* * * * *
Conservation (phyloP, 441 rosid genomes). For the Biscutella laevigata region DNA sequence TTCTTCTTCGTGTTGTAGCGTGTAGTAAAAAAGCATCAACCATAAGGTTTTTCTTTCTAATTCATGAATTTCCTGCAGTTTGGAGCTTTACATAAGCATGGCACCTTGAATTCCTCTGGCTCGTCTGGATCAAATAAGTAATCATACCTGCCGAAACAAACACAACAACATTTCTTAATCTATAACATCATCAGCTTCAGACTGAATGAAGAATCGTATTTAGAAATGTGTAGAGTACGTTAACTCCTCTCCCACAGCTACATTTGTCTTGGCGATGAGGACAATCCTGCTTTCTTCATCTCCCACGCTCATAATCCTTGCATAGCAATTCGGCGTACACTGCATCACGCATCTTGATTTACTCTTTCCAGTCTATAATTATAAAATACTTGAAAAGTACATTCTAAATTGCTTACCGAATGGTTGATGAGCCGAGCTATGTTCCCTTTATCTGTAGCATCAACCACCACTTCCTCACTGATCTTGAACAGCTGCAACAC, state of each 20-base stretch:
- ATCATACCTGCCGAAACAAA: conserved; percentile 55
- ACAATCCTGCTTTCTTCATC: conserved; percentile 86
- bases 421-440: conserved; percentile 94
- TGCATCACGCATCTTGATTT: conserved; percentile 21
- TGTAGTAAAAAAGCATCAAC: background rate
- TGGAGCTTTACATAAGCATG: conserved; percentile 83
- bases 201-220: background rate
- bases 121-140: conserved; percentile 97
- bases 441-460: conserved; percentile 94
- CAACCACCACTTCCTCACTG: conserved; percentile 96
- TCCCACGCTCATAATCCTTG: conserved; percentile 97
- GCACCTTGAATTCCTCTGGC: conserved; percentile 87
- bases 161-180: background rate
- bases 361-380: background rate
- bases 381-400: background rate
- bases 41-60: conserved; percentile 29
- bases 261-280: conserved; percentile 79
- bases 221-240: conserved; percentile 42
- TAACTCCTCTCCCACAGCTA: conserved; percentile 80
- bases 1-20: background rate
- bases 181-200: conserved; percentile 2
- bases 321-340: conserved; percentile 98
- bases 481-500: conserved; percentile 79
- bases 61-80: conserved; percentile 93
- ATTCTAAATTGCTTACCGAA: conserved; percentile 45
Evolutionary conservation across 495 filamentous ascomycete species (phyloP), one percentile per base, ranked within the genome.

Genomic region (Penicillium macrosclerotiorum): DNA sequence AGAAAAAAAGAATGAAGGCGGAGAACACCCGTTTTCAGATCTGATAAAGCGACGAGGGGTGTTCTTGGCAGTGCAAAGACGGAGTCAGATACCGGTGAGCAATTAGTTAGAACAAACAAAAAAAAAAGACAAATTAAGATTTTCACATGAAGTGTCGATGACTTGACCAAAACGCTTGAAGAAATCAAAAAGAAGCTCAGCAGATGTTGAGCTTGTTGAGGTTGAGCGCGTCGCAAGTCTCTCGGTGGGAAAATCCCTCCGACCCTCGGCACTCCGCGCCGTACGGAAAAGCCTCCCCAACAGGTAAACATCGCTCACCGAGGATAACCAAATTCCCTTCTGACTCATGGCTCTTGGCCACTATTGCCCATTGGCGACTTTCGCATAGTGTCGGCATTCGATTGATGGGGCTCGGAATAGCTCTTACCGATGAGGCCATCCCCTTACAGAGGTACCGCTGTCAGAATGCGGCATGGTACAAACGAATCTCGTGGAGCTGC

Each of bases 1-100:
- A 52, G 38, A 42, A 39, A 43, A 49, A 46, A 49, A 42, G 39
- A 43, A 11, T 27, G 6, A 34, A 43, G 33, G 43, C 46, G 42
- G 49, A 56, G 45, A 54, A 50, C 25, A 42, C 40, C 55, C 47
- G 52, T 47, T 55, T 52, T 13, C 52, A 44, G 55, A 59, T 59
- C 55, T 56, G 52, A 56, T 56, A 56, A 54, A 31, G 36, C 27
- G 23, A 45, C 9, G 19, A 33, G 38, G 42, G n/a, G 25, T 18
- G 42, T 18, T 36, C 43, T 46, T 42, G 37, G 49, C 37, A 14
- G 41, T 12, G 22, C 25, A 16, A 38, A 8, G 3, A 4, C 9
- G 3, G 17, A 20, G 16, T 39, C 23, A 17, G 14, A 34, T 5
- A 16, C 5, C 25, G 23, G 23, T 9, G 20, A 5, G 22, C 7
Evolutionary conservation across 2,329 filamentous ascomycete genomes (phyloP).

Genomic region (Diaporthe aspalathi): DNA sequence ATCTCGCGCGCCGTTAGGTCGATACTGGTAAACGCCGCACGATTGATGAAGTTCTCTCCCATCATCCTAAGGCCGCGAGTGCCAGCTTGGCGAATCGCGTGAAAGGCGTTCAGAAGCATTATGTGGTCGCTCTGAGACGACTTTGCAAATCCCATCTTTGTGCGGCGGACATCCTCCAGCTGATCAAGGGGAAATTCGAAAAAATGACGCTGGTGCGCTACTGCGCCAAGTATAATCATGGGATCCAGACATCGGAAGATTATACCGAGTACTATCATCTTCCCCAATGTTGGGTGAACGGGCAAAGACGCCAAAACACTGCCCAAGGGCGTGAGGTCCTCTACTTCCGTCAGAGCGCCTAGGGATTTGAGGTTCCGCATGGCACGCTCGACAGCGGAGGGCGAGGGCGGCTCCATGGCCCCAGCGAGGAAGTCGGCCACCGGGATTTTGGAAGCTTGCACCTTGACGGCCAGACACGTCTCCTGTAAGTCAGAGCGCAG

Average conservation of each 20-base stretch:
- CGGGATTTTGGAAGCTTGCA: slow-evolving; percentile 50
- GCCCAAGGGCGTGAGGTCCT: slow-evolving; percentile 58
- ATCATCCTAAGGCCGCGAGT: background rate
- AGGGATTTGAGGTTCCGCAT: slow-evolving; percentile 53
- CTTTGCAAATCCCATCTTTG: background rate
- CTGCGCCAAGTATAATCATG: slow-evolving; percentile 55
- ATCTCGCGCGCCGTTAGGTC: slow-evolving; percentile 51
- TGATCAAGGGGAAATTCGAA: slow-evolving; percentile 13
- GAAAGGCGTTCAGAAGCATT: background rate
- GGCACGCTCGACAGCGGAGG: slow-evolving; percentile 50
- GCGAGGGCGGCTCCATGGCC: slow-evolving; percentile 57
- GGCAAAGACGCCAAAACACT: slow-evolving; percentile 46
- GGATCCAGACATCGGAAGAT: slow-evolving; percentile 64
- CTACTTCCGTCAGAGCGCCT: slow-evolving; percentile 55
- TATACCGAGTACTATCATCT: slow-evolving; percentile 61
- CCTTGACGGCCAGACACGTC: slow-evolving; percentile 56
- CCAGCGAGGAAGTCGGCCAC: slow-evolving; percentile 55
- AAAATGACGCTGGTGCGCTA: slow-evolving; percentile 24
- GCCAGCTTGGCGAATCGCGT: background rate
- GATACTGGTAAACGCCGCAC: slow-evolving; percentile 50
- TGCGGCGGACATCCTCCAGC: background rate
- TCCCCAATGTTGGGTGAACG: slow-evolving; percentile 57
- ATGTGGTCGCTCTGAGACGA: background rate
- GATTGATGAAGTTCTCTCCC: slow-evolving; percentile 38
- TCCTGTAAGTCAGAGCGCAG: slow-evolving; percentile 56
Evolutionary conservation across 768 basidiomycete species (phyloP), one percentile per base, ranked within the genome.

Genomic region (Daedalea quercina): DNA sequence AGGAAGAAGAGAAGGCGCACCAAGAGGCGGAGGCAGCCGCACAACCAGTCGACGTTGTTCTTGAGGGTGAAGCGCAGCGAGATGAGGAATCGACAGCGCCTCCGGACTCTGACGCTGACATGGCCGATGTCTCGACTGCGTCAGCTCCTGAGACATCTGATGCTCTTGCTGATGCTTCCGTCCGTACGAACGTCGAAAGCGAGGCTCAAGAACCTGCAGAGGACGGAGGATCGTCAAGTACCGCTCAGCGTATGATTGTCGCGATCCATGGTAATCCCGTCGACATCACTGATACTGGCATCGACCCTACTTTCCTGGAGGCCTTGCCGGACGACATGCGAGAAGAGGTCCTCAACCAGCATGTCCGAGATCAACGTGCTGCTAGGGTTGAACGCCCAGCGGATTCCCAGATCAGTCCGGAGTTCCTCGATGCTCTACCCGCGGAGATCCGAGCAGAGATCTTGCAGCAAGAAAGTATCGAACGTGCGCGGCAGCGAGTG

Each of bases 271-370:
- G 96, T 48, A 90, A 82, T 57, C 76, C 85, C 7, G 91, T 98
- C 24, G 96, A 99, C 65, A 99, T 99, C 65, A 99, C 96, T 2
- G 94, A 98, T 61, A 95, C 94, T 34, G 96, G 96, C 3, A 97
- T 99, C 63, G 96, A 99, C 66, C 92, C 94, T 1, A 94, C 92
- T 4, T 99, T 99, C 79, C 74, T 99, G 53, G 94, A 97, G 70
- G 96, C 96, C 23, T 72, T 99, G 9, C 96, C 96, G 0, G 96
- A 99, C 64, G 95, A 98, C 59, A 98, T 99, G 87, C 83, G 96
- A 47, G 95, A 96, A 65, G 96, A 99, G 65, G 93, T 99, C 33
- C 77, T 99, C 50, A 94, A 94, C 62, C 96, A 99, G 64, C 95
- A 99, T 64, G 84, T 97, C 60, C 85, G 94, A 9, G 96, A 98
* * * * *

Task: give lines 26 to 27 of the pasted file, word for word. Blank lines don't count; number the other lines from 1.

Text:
- ATTCTAAATTGCTTACCGAA: conserved; percentile 45
Evolutionary conservation across 495 filamentous ascomycete species (phyloP), one percentile per base, ranked within the genome.